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Together, the essays consider the circulation of “world” literature (always distinctly European, and by men, in Kadare’s account) in Albania and, in doing so, argue for the significance of tragedy to Balkan people’s lives, imaginations, and self-identification.
With the ability to see the world with a pair of fresh eyes, it triggers the reader to reflect upon their own lives.
Reading a material that is relatable to the reader may teach them morals and encourage them to practice good judgement.
Ultimately, literature has provided a gateway to teach the reader about life experiences from even the saddest stories to the most joyful ones that will touch their hearts.
From a very young age, many are exposed to literature in the most stripped down form: picture books and simple texts that are mainly for the sole purpose of teaching the alphabet etc.
Literature enables people to see through the lenses of others, and sometimes even inanimate objects; therefore, it becomes a looking glass into the world as others view it.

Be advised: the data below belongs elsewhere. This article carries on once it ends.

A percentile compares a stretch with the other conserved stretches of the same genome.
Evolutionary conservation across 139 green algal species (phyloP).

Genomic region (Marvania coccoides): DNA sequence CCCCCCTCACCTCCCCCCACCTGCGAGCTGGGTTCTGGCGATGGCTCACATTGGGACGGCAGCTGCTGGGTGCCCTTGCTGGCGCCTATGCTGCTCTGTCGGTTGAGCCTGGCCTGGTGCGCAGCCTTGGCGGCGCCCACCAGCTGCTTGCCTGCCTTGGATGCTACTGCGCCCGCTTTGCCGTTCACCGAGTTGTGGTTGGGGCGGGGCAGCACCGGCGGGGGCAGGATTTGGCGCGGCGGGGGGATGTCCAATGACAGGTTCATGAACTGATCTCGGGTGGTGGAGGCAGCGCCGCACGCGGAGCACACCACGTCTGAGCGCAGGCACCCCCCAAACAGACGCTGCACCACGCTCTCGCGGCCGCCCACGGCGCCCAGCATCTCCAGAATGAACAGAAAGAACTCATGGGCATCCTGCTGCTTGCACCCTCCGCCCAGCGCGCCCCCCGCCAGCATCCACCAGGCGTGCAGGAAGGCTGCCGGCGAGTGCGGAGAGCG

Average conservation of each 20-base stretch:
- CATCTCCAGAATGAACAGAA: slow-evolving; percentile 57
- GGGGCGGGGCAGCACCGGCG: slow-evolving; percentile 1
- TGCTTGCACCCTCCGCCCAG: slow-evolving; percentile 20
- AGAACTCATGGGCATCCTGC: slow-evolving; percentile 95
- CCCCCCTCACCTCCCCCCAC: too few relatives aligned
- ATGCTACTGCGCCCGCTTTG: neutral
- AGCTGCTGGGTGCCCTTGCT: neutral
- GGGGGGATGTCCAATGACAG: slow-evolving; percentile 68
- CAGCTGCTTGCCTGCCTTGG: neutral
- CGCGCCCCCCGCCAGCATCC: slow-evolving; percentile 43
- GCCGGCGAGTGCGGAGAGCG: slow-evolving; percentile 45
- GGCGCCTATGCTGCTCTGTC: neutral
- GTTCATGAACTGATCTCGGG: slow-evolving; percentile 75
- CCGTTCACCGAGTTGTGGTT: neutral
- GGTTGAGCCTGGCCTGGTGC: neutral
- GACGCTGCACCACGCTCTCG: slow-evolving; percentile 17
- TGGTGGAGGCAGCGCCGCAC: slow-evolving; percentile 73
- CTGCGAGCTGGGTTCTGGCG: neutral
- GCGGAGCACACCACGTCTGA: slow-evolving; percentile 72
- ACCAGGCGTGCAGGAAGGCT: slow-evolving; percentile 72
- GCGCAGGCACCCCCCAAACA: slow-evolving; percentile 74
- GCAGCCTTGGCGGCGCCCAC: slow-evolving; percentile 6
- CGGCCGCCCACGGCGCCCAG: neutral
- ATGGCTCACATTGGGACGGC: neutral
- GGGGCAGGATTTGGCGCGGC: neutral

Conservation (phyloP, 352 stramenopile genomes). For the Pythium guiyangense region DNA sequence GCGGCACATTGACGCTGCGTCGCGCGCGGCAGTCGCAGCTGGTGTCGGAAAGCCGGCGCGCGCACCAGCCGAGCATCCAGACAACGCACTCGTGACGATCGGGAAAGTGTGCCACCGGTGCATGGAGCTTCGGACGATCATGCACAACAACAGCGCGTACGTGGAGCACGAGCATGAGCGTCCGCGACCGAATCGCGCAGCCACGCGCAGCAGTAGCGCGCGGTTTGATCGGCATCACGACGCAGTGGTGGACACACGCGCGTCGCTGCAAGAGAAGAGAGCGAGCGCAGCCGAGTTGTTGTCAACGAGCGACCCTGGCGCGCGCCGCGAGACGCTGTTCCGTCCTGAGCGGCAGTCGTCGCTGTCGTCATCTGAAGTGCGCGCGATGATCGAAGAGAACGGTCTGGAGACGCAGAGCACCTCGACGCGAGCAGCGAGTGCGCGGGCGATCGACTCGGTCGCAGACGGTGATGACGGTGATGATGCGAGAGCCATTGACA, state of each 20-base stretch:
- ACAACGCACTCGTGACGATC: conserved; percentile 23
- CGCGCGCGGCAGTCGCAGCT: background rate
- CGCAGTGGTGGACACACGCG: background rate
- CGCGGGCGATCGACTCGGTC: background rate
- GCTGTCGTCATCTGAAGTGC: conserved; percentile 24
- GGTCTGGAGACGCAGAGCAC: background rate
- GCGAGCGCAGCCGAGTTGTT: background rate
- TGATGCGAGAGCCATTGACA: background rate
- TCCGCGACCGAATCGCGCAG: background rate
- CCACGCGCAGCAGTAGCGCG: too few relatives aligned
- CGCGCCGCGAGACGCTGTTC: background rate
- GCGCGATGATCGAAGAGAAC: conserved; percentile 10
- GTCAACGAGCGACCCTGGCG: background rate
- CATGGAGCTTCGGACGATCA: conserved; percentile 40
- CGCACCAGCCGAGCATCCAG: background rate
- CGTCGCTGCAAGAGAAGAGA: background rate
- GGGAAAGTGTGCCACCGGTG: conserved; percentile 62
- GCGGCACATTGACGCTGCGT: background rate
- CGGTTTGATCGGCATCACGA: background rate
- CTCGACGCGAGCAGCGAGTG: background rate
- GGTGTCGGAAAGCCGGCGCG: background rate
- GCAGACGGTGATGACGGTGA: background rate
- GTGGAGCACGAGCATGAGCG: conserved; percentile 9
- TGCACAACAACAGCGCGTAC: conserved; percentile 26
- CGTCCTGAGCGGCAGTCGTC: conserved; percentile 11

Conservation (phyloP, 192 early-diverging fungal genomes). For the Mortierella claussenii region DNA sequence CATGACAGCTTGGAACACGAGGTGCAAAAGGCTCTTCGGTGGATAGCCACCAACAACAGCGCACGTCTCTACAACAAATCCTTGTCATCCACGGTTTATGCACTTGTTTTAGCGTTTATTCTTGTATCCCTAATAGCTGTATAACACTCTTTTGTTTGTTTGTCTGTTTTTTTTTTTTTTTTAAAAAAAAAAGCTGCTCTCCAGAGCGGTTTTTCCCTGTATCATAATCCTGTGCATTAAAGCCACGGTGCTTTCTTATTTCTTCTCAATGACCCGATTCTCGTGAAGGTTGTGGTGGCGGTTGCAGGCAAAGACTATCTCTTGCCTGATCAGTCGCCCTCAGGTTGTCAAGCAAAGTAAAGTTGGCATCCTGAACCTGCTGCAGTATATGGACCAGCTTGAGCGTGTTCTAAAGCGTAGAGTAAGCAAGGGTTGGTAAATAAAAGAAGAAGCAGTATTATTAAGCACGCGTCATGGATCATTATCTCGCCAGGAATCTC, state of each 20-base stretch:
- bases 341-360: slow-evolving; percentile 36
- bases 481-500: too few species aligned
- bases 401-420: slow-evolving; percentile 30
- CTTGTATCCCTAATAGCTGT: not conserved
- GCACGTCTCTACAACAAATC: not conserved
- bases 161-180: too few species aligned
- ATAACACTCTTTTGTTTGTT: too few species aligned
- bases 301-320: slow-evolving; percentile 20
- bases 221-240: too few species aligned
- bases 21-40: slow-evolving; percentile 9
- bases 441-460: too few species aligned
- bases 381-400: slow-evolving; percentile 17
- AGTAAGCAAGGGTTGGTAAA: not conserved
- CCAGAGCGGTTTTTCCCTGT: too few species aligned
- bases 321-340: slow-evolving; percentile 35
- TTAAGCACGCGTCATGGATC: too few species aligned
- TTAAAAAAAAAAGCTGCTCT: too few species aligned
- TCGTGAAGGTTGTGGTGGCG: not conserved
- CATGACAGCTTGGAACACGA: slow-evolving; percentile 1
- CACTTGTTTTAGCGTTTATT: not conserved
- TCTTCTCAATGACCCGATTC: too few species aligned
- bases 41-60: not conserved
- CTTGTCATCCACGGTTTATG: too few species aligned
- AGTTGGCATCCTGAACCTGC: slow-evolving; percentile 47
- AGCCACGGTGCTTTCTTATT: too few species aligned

It is a journey that is inscribed in pages, and powered by the imagination of the reader.Kadare attests as much in his reading of Homer, one who made the Greeks’ deceitful destruction of the Trojans, murdered while they slept, the basis of Greece’s greatest epic of unified mythohistoric selfhood.Through his provocations on Aeschylus, Dante, Shakespeare, and the vicissitudes of Albanian history, Kadare argues that to see Albanian literature as world literature is to see Albania simultaneously as the subject of its own self-inflicted tragedy and as the object of violence committed against it.Although these are not nearly as complex as an 800-page sci-fi novel, it is the first step that many take towards the literary world.Progressively, as people grow older, they explore other genres of books, ones that propel them towards curiosity of the subject, and the overall book. It places an emphasis on many topics from human tragedies to tales of the ever-popular search for love.While it is physically written in words, these words come alive in the imagination of the mind, and its ability to comprehend the complexity or simplicity of the text.It is to see Albania as European and therefore part of Europe’s imperialist history; within Europe, as unremittingly Balkan and thus always peripheral to the flows of European power; and among them all, as an ethno/geocultural essence apart—lost like the origins of tragedy, inevitable like the violence of the political, difficult like the ghosts of the past.The “world” of Kadare’s three essays on “world literature” is a reflection of Albania’s “impossible drama” on the global scale of human history, an observation at once parochial and profound, like the greatness of great art.Consequently, this can promote better judgement of situations, so the reader does not find themselves in the same circumstances as perhaps those in the fiction world.Henceforth, literature is proven to not only be reflective of life, but it can also be used as a guide for the reader to follow and practice good judgement from. Never before has life been so chaotic and challenging for all.